WHO TF are "The defendants"

  3. #3
    Affiliate Manager PetsWarehouse.com's Avatar
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    Don't shoot the messanger!

    Defendant Seismic Entertainment Productions, Inc. (“Seismic”) is a New Hampshire corporation
    with its principal place of business located at 11 Farmington Road, Rochester, New Hampshire 03867.
    Since at least December 2003, and continuing thereafter, Seismic has marketed various products,
    including purported “anti-spyware” software called “Spy Wiper” and “Spy Deleter,” on behalf of others.
    Seismic advertises these products through “pop-up” advertisements displayed to consumers using
    various Internet web sites that it controls, including the web sites at www.default-homepagenetwork.
    com and downloads.default-homepage-network.com. Seismic also downloads to and installs
    on consumers’ computers various advertising and other software programs, including Favoriteman,
    TrojanDownloader and Clearsearch. Seismic transacts or has transacted business in the District of New
    Hampshire.
    Defendant SmartBot.Net, Inc. (“SmartBot”) is a Pennsylvania corporation with its corporate 3 address at 3 Cobblestone Court, Richboro, Pennsylvania 18954, and its principal place of business at
    495 Route 9, Barrington, New Hampshire 03825. Since at least December 2003, and continuing
    thereafter, SmartBot has marketed various products, including purported “anti-spyware” software called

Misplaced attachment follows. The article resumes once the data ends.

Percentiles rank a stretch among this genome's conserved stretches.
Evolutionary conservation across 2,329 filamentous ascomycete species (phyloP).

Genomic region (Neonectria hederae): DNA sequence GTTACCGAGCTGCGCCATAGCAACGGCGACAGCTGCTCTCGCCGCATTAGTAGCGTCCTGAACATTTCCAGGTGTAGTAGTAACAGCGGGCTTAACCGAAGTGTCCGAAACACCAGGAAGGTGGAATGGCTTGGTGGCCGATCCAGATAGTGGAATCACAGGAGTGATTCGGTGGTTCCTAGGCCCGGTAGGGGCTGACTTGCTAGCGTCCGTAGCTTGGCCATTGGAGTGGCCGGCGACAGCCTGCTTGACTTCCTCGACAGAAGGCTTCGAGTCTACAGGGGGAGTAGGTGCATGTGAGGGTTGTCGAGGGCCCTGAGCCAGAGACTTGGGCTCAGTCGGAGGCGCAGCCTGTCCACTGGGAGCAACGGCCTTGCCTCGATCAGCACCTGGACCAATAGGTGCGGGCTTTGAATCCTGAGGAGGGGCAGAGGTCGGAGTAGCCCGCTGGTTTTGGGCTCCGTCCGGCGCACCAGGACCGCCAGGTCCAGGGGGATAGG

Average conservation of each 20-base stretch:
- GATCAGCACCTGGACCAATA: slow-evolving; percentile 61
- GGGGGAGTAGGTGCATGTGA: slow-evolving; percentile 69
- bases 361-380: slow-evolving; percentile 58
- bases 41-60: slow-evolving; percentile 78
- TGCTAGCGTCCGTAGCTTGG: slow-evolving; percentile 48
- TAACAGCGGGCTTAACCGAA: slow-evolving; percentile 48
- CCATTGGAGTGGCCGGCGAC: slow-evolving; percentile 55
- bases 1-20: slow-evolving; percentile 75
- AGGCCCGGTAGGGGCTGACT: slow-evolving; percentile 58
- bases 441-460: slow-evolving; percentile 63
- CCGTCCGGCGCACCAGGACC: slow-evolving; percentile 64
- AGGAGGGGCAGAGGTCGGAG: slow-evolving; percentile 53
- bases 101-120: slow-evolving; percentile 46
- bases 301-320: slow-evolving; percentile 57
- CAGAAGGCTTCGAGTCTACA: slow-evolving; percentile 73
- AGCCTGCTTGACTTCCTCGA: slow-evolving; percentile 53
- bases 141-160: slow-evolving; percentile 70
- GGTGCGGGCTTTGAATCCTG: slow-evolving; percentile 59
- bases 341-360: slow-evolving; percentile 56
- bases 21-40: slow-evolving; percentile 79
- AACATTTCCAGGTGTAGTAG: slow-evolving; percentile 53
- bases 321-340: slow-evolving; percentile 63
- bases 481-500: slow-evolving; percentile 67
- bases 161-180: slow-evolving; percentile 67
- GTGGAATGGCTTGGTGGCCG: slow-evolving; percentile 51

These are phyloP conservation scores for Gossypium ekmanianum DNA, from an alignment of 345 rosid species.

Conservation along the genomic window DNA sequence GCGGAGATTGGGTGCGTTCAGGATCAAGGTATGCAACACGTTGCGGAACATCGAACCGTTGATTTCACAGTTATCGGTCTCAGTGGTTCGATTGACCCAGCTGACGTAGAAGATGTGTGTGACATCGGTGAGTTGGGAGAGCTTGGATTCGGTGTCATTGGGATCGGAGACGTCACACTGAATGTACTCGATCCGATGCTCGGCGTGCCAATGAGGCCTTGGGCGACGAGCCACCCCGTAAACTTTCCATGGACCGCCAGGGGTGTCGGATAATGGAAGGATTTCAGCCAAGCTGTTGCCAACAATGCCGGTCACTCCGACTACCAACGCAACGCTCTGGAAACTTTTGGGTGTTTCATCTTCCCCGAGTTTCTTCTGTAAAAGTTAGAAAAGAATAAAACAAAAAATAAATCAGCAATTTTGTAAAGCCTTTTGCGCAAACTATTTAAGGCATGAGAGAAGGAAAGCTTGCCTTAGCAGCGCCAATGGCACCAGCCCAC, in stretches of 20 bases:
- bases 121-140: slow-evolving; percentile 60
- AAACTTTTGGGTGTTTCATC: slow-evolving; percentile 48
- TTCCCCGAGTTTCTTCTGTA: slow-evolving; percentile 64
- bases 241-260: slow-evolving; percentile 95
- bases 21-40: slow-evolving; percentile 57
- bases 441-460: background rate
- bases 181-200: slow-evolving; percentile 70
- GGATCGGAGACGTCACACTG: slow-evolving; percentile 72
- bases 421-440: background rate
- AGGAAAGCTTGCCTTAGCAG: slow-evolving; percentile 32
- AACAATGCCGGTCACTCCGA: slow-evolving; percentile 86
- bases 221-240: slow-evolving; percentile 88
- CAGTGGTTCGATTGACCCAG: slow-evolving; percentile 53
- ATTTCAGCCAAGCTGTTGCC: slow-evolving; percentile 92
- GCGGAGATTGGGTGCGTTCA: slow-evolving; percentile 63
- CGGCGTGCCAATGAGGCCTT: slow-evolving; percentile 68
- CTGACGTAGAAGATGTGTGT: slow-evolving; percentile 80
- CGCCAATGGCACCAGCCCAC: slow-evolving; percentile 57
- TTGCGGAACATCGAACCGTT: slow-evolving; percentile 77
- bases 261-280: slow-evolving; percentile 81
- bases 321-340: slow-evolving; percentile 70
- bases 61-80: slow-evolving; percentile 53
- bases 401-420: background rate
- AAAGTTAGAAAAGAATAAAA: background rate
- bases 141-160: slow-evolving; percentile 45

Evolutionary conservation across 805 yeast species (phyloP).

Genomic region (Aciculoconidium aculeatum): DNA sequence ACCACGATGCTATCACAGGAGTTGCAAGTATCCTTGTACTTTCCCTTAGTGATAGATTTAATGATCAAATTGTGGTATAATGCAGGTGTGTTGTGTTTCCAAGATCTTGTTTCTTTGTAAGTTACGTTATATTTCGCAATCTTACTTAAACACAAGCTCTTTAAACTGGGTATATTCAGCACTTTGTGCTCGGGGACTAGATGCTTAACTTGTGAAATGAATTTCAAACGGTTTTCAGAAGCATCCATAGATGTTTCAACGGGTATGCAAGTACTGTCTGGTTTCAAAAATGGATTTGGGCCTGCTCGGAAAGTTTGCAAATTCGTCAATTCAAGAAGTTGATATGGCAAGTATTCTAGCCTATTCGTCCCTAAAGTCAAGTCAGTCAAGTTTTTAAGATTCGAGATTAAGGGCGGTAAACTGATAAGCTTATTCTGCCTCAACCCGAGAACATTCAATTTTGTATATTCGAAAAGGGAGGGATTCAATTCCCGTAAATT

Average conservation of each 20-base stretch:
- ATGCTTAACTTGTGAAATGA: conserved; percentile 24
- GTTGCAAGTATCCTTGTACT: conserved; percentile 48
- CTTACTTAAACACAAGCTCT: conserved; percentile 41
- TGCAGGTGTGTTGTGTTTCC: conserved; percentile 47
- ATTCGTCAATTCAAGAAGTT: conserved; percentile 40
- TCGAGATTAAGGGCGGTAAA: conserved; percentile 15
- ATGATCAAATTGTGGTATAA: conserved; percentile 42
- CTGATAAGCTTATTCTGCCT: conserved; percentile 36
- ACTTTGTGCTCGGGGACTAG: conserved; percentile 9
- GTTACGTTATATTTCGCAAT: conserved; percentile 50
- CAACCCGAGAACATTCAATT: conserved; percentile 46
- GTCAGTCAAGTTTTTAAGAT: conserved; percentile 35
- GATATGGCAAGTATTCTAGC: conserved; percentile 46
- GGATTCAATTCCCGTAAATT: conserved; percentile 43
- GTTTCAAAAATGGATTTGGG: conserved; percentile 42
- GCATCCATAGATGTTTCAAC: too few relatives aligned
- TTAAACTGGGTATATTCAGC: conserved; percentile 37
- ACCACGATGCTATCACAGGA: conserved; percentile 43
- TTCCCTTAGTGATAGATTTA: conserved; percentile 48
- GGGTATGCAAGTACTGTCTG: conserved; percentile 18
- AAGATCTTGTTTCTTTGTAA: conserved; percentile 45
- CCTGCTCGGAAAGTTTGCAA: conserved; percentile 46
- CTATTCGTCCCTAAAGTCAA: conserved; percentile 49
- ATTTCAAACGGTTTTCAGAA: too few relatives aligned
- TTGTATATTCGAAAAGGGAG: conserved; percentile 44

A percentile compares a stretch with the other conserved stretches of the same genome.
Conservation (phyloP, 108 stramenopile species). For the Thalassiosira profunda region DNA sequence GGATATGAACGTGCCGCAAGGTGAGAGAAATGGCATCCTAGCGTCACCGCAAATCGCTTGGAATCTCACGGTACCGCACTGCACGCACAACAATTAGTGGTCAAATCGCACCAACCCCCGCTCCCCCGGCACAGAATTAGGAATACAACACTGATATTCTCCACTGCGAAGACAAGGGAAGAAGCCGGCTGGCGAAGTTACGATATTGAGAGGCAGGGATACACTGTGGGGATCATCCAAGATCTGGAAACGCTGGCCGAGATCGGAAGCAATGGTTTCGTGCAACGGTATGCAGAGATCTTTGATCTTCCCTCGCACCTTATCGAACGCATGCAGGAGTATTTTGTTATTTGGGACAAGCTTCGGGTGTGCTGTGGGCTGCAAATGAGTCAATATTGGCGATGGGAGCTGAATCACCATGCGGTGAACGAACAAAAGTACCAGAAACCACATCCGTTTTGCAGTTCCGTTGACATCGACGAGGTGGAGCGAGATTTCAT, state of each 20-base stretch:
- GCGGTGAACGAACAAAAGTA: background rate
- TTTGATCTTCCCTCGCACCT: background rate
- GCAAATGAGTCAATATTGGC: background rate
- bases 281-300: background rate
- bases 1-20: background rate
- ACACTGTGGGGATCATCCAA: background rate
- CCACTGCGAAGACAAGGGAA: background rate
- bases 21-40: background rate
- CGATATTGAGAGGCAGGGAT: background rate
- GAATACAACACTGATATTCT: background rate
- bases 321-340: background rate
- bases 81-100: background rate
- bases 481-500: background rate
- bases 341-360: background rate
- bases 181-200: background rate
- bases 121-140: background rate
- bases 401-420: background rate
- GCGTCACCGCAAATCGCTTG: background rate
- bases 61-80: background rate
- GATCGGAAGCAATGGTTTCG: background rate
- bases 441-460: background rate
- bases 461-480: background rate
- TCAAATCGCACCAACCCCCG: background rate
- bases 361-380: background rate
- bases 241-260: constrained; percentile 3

“Spy Wiper” and “Spy Deleter,” on behalf of others. SmartBot advertises these products through popup
    advertisements displayed to consumers using various Internet web sites that it controls, including the
    web sites at www.passthison.com, object.passthison.com, and www.smartbotpro.net. In addition, the
    pop-up advertisements served by SmartBot also are displayed when a computer user visits various
    Internet web sites controlled by Seismic, including, but not limited to, www.default-homepagenetwork.
    com. SmartBot transacts or has transacted business in the District of New Hampshire.
    Defendant Sanford Wallace (“Wallace”) is or has been President and owner of Defendants
    Seismic and SmartBot at all times material to this Complaint. Acting individually or in concert with
    others, Wallace has formulated, directed, controlled, or participated in the acts and practices of Seismic
    and SmartBot, including the acts and practices complained of below. Wallace resides and/or transacts or
    has transacted business in the District of New Hampshire.

    Source http://www.ftc.gov/os/caselist/04231...omp0423142.pdf
    Bob Pets Warehouse
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  4. #4
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    Thanks Henry